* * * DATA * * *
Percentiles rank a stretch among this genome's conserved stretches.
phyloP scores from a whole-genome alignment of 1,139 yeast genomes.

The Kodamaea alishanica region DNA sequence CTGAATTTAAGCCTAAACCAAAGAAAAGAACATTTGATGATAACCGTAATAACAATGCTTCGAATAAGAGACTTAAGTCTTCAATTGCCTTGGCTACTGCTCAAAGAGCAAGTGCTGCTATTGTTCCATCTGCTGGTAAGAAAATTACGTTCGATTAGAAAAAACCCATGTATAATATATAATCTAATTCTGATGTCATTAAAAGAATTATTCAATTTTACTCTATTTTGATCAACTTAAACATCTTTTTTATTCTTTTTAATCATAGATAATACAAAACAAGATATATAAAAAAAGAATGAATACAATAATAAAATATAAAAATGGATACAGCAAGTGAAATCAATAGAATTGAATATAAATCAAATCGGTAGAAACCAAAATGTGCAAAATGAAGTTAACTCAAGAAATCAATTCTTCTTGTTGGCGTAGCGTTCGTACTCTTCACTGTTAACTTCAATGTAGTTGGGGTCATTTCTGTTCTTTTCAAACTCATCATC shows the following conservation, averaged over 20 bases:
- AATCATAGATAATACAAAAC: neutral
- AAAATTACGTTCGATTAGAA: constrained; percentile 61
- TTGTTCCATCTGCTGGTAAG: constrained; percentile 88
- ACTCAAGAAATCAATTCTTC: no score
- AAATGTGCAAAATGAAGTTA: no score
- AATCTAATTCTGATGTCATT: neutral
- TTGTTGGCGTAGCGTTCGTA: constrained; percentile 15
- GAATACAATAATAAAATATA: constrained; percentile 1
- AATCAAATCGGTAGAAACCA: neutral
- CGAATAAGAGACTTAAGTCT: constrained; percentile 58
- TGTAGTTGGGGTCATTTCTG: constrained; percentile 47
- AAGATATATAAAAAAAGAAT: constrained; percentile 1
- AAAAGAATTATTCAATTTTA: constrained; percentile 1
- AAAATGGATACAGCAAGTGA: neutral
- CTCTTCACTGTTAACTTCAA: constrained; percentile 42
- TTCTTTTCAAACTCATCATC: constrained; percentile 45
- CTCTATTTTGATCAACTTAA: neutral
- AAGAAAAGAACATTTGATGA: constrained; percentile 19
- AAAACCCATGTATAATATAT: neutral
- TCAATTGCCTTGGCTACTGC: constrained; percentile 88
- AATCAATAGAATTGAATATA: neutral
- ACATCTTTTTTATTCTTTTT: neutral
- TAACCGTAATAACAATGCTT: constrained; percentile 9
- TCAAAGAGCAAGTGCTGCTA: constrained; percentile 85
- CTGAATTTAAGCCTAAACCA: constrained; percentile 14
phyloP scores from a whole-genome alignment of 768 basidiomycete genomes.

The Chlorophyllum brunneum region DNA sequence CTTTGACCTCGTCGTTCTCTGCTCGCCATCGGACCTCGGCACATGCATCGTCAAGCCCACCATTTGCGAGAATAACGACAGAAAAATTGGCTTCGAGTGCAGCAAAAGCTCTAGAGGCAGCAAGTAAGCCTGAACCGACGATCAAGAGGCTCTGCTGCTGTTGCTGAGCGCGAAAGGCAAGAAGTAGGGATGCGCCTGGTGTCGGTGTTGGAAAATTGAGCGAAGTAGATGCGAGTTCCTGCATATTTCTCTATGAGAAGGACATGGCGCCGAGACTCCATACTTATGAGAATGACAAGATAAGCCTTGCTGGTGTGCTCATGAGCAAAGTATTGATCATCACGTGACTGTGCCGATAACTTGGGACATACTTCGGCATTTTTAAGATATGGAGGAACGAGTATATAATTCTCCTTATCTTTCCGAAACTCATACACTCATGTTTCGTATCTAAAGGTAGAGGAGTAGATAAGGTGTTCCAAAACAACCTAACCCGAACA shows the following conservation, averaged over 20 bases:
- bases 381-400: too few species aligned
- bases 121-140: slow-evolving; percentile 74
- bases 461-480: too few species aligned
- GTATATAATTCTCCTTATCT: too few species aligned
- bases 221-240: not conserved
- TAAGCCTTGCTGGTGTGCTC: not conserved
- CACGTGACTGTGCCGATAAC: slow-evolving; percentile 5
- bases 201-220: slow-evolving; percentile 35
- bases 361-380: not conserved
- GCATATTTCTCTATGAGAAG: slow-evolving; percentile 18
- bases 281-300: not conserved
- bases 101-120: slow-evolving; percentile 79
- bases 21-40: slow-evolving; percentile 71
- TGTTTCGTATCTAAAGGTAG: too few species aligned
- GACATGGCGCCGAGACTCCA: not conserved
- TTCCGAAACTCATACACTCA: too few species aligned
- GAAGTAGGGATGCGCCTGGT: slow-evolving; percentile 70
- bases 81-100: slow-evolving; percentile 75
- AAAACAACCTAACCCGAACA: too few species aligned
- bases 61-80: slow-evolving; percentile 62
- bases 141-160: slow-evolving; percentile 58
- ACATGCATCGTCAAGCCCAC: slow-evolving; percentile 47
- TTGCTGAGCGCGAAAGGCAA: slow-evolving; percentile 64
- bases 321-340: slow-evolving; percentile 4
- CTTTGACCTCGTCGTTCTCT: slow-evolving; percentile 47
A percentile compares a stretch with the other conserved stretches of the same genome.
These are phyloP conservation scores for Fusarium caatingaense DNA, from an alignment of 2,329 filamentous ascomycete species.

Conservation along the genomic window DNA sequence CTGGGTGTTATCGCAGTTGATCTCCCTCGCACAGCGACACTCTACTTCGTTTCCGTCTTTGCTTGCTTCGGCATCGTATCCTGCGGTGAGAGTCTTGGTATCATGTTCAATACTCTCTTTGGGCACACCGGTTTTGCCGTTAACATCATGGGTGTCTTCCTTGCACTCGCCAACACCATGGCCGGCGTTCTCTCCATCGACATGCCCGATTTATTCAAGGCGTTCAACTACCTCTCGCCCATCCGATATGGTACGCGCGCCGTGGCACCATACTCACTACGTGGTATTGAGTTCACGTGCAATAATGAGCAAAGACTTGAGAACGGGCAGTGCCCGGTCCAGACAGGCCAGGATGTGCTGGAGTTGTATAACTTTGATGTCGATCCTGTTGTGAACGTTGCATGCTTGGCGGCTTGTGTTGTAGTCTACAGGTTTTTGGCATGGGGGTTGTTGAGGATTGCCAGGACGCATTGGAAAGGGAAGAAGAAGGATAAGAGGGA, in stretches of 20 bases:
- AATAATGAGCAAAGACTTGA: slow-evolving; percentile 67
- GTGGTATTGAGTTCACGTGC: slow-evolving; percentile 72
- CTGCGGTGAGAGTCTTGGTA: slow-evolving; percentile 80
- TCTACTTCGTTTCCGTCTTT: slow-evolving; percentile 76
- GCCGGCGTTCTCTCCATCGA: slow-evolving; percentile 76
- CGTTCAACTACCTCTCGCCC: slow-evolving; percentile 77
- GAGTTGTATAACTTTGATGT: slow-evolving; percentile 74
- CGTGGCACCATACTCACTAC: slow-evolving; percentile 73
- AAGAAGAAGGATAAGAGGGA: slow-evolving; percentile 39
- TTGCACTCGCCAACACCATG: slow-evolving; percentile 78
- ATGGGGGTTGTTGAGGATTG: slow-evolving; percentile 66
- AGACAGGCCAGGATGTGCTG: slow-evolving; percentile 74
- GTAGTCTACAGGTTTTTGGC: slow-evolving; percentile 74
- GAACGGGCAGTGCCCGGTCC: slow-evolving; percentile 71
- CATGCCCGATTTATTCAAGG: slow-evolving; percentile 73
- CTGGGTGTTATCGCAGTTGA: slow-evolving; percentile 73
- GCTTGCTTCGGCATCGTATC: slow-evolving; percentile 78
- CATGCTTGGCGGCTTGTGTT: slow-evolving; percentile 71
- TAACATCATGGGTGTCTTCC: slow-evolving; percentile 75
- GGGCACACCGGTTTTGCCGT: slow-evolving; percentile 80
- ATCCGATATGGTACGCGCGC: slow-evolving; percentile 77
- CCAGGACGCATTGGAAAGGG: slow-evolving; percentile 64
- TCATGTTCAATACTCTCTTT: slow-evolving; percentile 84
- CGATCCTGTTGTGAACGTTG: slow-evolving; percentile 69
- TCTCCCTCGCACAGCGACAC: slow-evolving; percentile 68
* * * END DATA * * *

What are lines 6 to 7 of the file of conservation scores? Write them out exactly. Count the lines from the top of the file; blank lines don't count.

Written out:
- TTGTTCCATCTGCTGGTAAG: constrained; percentile 88
- ACTCAAGAAATCAATTCTTC: no score